Each of us all has the same amount of time as everyone else. The difference between those who are “rich in time” and those who are “poor in time” is only a matter of how they choose to spend their time. Think about it: there’s only one thing we can do with time: spend it. We all get an allowance of 24 hours each day and we all spend every one of those hours. How are you spending them?

Being still doesn’t require more time, it requires a conscious decision to spend time differently…


Here are a couple ideas for using this book:

  1. Buy a single copy for yourself or buy as many as you need as gifts.  Here’s the link:   http://ow.ly/EqpBm
  2. If you are involved in a church, business, or non-profit, you can buy a bulk “Distribution License” and give the book away to parishioners, clients, customers, and supporters.  Bulk prices are deeply discounted. The more books purchased, the deeper the discount.  Here’s the link detailing the bulk “distribution license” purchases:   http://ow.ly/EqsFB  By the way, if you lead a small group ministry, this could be a great Christmas gift for all your leaders! 

FOR YOUR GROUP: The Christmas Experience

If you and your group are looking to dive deeper into the Christmas story this year and to experience the Christmas season in a new way, I recommend using The Christmas Experience video-driven study featuring Kyle Idleman from City on a Hill. I had the honor of writing the leader’s and study guides. I think you’ll like it. 

MORE CHRISTMAS POSTS

REVIEW: Let Hope In by Pete Wilson

Hope. Someone—perhaps everyone—in your small group needs it, especially now. When I watch the news each day, I see tons of people who need it. When I talk to the men in my small group, each one needs it for different reasons. When I look at our family’s finances, health and health insurance, kids growing up into adults, family members and friends with cancer … and I could go on and on … I and my family need hope.
I’m reviewing several different small group studies this month to provide you with some good new options for your group in 2014.  Today I want to tell you about Let Hope In, a six-week study by pastor and author Pete Wilson.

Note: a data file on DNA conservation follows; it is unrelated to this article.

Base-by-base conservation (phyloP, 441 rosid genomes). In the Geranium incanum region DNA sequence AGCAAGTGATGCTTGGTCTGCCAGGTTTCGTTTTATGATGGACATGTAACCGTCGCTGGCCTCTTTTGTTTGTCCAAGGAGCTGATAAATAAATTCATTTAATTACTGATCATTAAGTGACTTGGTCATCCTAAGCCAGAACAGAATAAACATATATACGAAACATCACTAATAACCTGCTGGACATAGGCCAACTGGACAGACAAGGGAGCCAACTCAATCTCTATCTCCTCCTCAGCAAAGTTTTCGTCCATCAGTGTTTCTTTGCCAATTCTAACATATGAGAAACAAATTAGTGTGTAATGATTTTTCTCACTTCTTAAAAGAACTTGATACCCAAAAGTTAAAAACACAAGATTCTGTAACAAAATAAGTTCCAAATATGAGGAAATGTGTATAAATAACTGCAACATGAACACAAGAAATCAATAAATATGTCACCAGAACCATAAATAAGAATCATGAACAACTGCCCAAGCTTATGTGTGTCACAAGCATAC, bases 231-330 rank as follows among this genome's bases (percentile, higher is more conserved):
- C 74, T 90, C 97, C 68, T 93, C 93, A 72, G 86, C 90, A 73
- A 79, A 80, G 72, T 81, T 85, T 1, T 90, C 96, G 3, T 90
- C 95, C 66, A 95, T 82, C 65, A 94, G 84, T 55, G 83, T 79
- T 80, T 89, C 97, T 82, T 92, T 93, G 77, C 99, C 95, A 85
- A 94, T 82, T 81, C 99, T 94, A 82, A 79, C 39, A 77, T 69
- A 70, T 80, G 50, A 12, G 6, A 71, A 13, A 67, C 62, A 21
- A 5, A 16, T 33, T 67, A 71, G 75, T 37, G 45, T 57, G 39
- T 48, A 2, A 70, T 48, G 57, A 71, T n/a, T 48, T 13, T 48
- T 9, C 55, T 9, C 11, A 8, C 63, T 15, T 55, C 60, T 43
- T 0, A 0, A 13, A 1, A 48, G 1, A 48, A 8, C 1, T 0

Pete Wilson is a senior pastor with a deep passion for small groups. His church, CrossPoint Church in Nashville, Tennessee, is seeing over 80% of those who show up for weekend worship services attending a small group. This doesn’t happen without a senior pastor who believes that life change takes place best in small groups and is willing to remind those in attendance at weekend worship services often that they need to spend time with other believers in a small group.
But Pete’s fervor for small groups doesn’t end with reminding people to join one, even teaching on the topic. Pete has also given his time and attention to writing this Bible study for small groups. Pete realizes that we’ve all blown it. In fact, he knows that if we stack up enough mistakes, shame, and regret, that any of us could be forever hindered by our past. But Pete realizes and tells us in this study that there’s hope—regardless of our history.
This six-session experience may be perfect for the first small group study of the year. And, if you want your whole church to realize the hope that God makes available, it can even be done as a church-wide campaign.
I really like the design and content of this study. It’s extremely easy to use, has great content to discuss, and includes excellent questions as you dig into Scripture and apply it to your lives together. Each session includes a “Live It Out” section that provides very specific ideas for putting what you’ve discussed into practice. The discussion guide also includes a very helpful Leader’s Guide that includes some optional follow up questions. (I always love these; I find that these follow up ideas often spark the best discussions!)
If you’re interested in learning more about Let Hope In or purchasing it for you and your group, CLICK HERE!

OTHER SMALL GROUP STUDY REVIEWS

Running with God, by Liz Linssen
Experiencing Christmas
gods at war

REVIEW: Running with God, by Liz Linssen

Every once in a while as I edit a book, it takes longer than expected, not because the writing is bad but because the content is so good that I get distracted from my job.

Running with God was such a book for me. I enjoy trying to stay healthy and physically fit. I’m not much of a runner anymore; I prefer getting on my road bike or mountain bike and hitting the pavement or the trails. But it’s all about training–dedication, development, and perseverance. As I edited this book, I found myself learning from the author about applying the secrets of physical training to spiritual fitness.

It was an honor for me to partner with Liz Linssen on editing this book, as well as her newest book, Nature of Faith and Miracles.